Held on October 5, 2016

Dr. Cary Lane, KHC Curator-in-Residence and Associate Professor of English at Queensborough Community College, discusses the process of research and discovery that led to the development of the KHC's exhibition, The Jacket From Dachau. The exhibit centers around the stories of a very special artifact donated to the KHC: a prisoner's "jacket" from Kaufering (Dachau), discovered to have belonged to Ben Peres, a Lithuanian Jew whose original name was Benzion Peresetzki, who emigrated to Long Island after liberation from a displaced persons camp. 

Program 3. Building a Better Future: Supporting Refugee Youth to Thrive
Held on November 16, 2016

Sara Rowbottom, Senior Technical Advisor, Education & Youth at the International Rescue Committee (IRC), highlights issues relevant to educating refugees, providing information on IRC’s educational programs, and discussing the IRC Refugee Youth Summer Academy, a six-week program designed to transition newly arrived refugees into New York schools.

Program 4. Displacement, Refuge, Migration - The Context of United Nations’ Peace Operations
Held on December 7, 2016

Mr. Stefan Feller, a former Police Advisor to the United Nations who served as a Director in the Department of Peacekeeping Operations, discusses crises that cause internal and external displacement, and the challenges of reverting displacement and migration.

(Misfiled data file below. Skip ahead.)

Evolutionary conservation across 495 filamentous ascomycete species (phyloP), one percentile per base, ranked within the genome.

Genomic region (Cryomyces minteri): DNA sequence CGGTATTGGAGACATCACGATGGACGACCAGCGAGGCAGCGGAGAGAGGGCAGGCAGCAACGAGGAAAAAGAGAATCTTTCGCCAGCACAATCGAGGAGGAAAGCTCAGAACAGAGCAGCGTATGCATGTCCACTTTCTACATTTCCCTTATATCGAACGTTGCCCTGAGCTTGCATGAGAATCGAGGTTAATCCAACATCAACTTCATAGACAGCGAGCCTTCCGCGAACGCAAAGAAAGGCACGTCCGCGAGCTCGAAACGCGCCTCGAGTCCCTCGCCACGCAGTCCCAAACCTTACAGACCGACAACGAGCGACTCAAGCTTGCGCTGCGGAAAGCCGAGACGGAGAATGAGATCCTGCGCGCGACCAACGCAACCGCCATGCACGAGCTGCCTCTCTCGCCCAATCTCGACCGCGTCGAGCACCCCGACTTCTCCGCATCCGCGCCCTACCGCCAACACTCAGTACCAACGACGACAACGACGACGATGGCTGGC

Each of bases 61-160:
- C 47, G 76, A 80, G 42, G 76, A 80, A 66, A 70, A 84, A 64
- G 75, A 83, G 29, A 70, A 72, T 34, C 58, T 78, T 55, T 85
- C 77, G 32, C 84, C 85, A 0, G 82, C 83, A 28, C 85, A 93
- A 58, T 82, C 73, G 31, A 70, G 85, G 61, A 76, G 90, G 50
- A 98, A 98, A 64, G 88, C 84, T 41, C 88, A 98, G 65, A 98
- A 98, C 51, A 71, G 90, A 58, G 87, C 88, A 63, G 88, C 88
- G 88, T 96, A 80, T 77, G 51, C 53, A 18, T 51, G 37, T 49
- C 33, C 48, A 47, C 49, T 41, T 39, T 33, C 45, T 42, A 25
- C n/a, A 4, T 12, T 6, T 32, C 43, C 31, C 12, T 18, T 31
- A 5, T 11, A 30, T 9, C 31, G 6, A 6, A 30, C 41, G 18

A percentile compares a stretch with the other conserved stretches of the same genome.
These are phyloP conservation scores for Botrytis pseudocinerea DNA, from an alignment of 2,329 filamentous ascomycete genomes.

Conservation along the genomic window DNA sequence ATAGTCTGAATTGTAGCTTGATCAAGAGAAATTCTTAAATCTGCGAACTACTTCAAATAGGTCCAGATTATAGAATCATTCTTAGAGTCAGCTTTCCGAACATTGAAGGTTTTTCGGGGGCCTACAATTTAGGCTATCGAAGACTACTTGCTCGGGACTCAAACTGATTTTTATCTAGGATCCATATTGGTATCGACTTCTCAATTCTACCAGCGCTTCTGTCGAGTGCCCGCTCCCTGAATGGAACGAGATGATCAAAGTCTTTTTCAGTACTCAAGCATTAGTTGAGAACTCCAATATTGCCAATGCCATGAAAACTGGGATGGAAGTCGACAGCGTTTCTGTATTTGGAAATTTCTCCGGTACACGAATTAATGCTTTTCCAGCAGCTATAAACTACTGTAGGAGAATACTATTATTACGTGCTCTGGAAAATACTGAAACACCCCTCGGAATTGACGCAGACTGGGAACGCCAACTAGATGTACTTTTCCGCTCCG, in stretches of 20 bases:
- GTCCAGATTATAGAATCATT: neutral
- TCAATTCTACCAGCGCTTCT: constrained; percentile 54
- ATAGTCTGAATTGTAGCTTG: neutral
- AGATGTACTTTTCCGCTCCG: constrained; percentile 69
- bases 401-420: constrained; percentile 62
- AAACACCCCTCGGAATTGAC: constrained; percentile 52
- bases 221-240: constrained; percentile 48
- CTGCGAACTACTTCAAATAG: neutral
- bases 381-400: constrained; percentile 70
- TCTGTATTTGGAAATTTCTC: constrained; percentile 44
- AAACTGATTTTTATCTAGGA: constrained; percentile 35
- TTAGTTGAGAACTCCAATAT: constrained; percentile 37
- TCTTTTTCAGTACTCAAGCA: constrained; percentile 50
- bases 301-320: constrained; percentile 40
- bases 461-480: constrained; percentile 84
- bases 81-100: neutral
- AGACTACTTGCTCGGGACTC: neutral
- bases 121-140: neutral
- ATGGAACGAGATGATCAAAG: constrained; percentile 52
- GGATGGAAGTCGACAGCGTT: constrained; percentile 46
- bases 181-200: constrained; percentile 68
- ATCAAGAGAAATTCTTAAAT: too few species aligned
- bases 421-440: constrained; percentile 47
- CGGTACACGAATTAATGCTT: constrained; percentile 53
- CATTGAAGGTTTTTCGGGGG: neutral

Program 5. A Common Thread of Uncommon Courage, Part I: From Genocide to Human Rights Activist
Held on February 22, 2017

Jacqueline Murekatete, founder of the Genocide Survivors Foundation and Human Rights activist, speaks about her own experiences as a victim of the Rwandan genocide.

Program 6. The LGBTQ Refugee Crisis
Held on March 24, 2017

Through personal stories of LGBTQ refugees and those who advocate for them, this program led by former New York City Councilmember Daniel Dromm examines the challenges facing LGBTQ populations as they flee from brutality and oppression, and navigate the complicated world of exile. Featured panelists include Pamela Denzer​, former Client Programs Director at Immigration Equality; Sebastian Maguire, Esq., Legislative Director & Counsel, New York City Council; and Dr. Amy Traver, Professor of Sociology and Education, Queensborough Community College.

Program 7. Echoes of Exile
Held on April 20, 2017

Musical testimonies of resistance, remembrance, and exile, featuring QCC music faculty, Ensemble 365, and the QCC Jazz Ensemble.

Program 8. A Common Thread of Uncommon Courage, Part II: Girlhood, Displacement, and Resistance During the Japanese Occupation
Held on May 3, 2017

Dr. Kathleen Tamayo Alves, Associate Professor of English at Queensborough Community College, addresses displacement, victimhood, survival, and resistance through the girlhood narratives of her family’s flight from persecution during the Japanese occupation of the Philippines, supplying the historical and cultural context of World War II in Asia. This program will immediately be followed by a student and faculty roundtable discussion featuring QCC faculty members Dr. Aliza Atik, Associate Professor of English; Dr. Benjamin Miller, Associate Professor of English; and Prof. Alisa Cercone, Lecturer of English.